Reductions have been seen for UK wheat, barley and oilseed rape production in Defra’s final estimates for the 2020 crop, updating the provisional figures published in October.
Wheat saw the most notable decline, with UK production now estimated at 9.658 million tonnes, down 475,000t from October’s estimates. Against 2019, this is a 40.5 per cent decrease in production year-on-year and would be the lowest UK wheat production figure since 1981, says AHDB.
Changes to the production figure arise from reductions to both the area and yield estimates. The wheat area is now estimated at 1.387mha, down 28,000ha from October, and is 23.6 per cent below 2019 figures.
Primarily the decline in the wheat production estimate comes from updated yield estimates, says AHDB. Defra now pin the UK average yield at 7 tonnes/ha, down from 7.2t/ha published in October, a stark decline from the five-year average of 8.4t/ha.
Barley has also seen its production figures cut, now estimated at 8.117mt from 8.363mt in October. This estimate remains above the five-year average of 7.2mt, reflecting the large increase in spring barley production figures year on year.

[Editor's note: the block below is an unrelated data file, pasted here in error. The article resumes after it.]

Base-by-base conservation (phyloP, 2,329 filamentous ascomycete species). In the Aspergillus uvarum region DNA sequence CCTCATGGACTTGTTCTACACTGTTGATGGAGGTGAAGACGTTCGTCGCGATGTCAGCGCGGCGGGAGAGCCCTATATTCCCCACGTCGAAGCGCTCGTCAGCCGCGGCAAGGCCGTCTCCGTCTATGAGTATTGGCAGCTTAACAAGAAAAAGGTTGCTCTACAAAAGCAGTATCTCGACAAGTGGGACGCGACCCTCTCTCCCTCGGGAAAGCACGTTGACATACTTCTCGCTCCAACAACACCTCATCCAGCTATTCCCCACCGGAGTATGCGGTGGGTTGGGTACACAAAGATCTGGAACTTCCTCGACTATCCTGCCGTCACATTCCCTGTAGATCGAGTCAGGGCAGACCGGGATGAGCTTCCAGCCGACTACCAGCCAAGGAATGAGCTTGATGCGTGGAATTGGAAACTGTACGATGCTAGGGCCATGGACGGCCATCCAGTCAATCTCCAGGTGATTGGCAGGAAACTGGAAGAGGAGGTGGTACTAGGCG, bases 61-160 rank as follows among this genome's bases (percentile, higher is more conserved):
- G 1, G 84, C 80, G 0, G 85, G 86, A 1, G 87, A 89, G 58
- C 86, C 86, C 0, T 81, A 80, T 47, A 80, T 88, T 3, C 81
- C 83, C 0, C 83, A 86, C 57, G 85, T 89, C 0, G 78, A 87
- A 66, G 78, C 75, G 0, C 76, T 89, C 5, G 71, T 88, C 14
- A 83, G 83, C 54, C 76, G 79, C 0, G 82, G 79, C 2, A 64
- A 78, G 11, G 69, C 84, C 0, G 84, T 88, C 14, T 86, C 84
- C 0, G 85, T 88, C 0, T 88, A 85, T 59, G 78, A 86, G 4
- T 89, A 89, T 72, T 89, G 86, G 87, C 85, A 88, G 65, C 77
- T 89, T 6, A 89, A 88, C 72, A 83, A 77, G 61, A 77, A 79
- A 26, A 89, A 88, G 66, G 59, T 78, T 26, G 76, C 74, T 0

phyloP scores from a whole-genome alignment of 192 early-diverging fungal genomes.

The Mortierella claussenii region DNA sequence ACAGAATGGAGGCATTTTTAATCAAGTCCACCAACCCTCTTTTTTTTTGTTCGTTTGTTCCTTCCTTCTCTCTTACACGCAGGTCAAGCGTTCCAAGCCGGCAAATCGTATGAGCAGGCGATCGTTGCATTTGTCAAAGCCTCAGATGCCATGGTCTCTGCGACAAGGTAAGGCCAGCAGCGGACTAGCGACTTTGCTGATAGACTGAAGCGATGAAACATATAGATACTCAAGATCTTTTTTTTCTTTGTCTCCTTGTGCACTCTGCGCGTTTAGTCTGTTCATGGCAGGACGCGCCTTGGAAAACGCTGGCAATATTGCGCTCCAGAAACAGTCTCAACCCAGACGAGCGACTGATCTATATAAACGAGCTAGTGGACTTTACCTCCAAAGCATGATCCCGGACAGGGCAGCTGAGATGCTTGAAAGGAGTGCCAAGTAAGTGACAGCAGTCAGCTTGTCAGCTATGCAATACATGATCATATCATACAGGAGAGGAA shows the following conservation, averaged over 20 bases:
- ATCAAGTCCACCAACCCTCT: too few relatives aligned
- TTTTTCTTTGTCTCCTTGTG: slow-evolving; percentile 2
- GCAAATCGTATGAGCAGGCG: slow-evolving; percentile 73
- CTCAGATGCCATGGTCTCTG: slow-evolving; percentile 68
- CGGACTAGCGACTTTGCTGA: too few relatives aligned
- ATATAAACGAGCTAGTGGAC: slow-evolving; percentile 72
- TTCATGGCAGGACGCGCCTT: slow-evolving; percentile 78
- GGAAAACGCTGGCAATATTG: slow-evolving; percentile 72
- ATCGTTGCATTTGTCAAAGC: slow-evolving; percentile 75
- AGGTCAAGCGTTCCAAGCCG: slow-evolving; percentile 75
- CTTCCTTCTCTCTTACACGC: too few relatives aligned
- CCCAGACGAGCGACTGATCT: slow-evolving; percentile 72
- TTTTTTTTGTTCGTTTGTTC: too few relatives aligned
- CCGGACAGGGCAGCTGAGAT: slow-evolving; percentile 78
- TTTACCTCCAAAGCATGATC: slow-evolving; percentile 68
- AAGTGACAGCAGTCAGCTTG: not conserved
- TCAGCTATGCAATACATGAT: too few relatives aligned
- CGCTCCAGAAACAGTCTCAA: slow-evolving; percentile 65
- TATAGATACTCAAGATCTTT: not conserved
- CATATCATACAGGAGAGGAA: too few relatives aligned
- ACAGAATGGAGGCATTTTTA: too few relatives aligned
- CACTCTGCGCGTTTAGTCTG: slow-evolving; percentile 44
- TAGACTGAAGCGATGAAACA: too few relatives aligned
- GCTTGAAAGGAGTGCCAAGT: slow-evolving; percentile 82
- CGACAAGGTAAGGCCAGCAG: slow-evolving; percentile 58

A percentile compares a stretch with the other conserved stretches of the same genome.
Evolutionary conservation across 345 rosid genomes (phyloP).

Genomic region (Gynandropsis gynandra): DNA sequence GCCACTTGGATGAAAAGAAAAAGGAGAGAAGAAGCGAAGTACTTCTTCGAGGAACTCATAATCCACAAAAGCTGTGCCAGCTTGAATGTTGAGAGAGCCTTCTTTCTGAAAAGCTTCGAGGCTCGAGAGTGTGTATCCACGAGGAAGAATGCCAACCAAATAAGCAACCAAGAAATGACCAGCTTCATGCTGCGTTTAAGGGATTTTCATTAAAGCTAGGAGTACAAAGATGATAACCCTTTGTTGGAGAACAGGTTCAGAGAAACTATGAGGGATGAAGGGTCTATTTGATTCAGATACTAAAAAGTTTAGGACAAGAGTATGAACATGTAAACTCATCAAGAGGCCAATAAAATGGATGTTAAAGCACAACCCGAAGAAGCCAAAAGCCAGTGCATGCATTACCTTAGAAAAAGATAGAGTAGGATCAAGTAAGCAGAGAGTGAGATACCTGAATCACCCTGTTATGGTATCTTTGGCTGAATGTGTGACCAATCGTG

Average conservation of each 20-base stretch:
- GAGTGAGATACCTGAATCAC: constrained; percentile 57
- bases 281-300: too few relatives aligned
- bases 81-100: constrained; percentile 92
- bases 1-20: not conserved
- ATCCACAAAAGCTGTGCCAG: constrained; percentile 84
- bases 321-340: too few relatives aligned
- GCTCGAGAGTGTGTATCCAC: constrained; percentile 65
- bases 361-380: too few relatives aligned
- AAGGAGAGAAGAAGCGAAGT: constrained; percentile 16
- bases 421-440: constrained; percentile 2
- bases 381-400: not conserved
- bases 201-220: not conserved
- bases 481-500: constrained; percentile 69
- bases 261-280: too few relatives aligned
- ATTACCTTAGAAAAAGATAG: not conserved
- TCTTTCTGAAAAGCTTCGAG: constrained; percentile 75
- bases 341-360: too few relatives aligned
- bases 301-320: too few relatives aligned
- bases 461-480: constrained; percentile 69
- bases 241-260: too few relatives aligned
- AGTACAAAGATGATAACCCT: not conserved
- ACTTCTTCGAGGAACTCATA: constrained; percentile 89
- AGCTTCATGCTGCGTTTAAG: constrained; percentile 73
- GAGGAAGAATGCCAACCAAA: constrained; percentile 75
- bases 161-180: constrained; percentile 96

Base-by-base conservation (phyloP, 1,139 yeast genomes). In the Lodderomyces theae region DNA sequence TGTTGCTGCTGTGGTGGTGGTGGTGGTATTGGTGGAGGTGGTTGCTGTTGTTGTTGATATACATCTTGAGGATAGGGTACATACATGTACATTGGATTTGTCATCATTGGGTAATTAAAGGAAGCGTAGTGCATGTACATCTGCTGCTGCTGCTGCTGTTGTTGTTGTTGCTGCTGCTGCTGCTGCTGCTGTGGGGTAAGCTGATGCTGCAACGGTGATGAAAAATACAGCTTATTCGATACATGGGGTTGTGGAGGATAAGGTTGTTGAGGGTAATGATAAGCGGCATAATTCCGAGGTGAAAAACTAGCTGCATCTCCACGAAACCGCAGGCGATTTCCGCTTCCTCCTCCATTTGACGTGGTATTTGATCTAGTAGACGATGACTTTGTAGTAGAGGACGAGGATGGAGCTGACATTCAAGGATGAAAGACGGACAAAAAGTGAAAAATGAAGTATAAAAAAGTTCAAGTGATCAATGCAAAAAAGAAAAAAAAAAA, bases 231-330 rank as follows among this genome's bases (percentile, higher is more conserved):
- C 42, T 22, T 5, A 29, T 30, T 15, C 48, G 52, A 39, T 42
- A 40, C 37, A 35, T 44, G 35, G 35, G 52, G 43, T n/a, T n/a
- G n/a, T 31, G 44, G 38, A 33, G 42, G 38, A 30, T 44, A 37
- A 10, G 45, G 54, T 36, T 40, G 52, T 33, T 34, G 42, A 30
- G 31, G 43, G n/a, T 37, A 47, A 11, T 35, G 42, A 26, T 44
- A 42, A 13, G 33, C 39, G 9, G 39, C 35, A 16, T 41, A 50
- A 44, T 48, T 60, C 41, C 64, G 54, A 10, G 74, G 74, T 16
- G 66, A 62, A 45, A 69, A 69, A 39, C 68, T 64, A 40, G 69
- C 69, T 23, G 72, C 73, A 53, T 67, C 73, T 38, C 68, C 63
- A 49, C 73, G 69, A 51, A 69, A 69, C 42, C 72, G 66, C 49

The decline in production can be mainly be attributed to changes to English area and UK winter barley yield figures, says AHDB. The English spring barley area was cut 21,000ha from October, giving a decline of 121.8,000t using the yield figure of 5.8t/ha estimated by Defra.
Scottish total barley production increased year-on-year by 7.4 per cent to 2.086mt. Scottish area and yield both increased by 3.5 per cent and 3.2 per cent respectively year-on-year. The area was estimated at 302,000ha, the highest since 2015, whilst yield was estimated at 6.9t/ha.
The decrease in winter barley yield from 6.4t/ha estimated in October to 6.2t/ha in the final release, coupled with an area cut of 6,000ha totals a decline of 89,000t in English winter barley production.
The cuts to wheat and barley figures will come as a surprise to some, and will mean reduced domestic availability, according to AHDB. Having a sub-10mt wheat crop confirmed spells an increase in import requirements and could support domestic prices. A slightly smaller barley crop lowers the UK’s exportable surplus and eases some pressure on domestic barley prices, it says.